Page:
Complain that it’s dirty, drunk, constantly raining, bureaucratically slow, falling apart, overcrowded, full of crazy drivers and insane traffic, high in taxes, expensive at restaurants…and I will agree.

However, for me, I can forget it all because this is Brussels

and I love it.


Parlor Coffee

Food options each day range from vegan sweets and bagel sandwiches (very common to Brussels cafes), to waffles, bacon and even French toast on weekends.


I’m always most intrigued by their bakery items as each time I drop by, they are offering something new. From gluten free banana breads to vegan cheesecakes, though I’m neither gluten free or vegan, I am always intrigued to try as the aspiring baker that I am.

In terms of offerings I’ve tried, the star of the show is matcha. Their matcha “brownie” is studded with chia and others seeds and their matcha latte is one of the most successful I’ve had.

30070772470_fc121c4e73_o30332443266_6992578ebe_o30281631031_4e35001881_o (1)

I also like their gorgeous juices, even if you do have to pay more than you may like. Though, I guess it’s standard as far as juices go. I remember paying $8 for a small green juice in San Francisco; it was lukewarm and tasted like my front lawn, but all the celebrities love the place on instagram. Classic. These juices actually taste great, so try it out.


The café is spacious with its upstairs seating as well so that weekday and weekend you are likely to find a cozy spot. The space is brightly lit thanks to large windows that peek out to the quaint Chatelain neighborhood of Brussels. The outlets are also plenty, making Parlor a prime place to get some work done and eat and drink your way through the menu.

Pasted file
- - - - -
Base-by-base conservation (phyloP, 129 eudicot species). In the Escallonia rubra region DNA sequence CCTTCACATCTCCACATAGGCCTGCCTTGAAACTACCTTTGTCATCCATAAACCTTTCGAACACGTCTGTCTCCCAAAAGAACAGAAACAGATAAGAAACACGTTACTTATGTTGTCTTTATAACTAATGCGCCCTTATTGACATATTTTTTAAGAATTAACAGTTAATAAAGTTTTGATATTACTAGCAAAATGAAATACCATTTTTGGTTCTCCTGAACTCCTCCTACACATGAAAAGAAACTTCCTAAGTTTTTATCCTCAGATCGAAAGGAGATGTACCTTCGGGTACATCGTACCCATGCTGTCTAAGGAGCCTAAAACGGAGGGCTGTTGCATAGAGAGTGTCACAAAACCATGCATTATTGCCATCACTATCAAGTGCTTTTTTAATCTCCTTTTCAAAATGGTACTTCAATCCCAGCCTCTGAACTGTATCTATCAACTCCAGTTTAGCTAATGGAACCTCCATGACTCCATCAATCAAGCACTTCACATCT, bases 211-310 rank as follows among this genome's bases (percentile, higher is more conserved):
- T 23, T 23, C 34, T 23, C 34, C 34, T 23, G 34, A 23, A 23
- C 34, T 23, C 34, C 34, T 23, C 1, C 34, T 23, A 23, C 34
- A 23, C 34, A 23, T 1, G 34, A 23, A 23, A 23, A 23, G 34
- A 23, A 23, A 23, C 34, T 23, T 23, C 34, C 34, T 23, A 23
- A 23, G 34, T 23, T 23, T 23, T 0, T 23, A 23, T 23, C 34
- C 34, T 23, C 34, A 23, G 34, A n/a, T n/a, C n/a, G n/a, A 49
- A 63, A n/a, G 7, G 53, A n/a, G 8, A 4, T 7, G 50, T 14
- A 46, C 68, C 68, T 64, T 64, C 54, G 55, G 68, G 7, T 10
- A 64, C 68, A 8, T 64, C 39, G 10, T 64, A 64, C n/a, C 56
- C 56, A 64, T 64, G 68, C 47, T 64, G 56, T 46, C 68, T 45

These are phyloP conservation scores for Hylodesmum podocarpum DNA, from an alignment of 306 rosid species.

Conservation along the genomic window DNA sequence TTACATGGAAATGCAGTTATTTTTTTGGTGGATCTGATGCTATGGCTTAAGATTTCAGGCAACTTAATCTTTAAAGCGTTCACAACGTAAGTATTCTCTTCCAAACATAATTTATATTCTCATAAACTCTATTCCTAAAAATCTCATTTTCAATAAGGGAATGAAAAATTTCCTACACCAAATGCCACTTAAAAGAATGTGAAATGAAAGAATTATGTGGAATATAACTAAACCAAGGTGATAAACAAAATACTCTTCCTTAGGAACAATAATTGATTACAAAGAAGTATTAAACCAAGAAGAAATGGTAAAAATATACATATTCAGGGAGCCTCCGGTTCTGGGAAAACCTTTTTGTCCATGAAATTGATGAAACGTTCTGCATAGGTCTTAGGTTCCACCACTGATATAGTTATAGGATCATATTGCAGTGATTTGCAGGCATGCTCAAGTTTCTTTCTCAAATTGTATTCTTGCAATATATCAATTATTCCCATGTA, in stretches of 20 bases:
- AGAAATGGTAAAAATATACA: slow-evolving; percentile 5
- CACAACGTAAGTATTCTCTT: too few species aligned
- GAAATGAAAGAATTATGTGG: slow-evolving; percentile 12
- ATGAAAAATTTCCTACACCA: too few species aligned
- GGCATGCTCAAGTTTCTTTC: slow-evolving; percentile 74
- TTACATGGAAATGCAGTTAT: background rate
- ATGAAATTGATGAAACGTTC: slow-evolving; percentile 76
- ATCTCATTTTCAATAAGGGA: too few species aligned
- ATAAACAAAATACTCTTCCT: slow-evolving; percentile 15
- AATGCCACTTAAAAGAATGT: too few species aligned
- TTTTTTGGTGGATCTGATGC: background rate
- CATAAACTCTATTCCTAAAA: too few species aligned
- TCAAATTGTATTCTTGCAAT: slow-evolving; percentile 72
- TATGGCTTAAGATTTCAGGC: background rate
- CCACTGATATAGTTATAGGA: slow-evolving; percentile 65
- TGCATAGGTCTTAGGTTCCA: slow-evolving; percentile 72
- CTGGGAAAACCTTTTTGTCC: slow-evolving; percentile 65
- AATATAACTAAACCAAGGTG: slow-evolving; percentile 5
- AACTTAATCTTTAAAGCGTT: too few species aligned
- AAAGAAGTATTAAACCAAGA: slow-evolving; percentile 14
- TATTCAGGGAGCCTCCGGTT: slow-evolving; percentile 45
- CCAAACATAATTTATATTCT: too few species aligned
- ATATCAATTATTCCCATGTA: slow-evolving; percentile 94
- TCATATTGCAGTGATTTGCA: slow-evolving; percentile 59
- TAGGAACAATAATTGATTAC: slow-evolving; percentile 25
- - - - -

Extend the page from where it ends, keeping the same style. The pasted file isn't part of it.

Jat’ Café

Trusty, trusty Jat’. The café is spacious enough to never feel too uncomfortably packed. Its location is prime, just off Mont des Arts, one of the most beautiful overlooks Brussels has to offer.

I love stopping in for a nice weekend brunch, chatting with friends reliving our weekends over warm coffees and fresh made juices. Most of the seats are couches, making for a comfy set up for these lazy Sundays or for a weekday space to get some work done.

The drinks are tasty and always served with a flavorful, almondy-tasting coconut macaroon. Most times when I have more of an appetite, I’ll go for a bagel. There’s a rather tasty chicken truffle option that always tempts, served with a green juice on the side, you can convince yourself the meal is semi-healthy.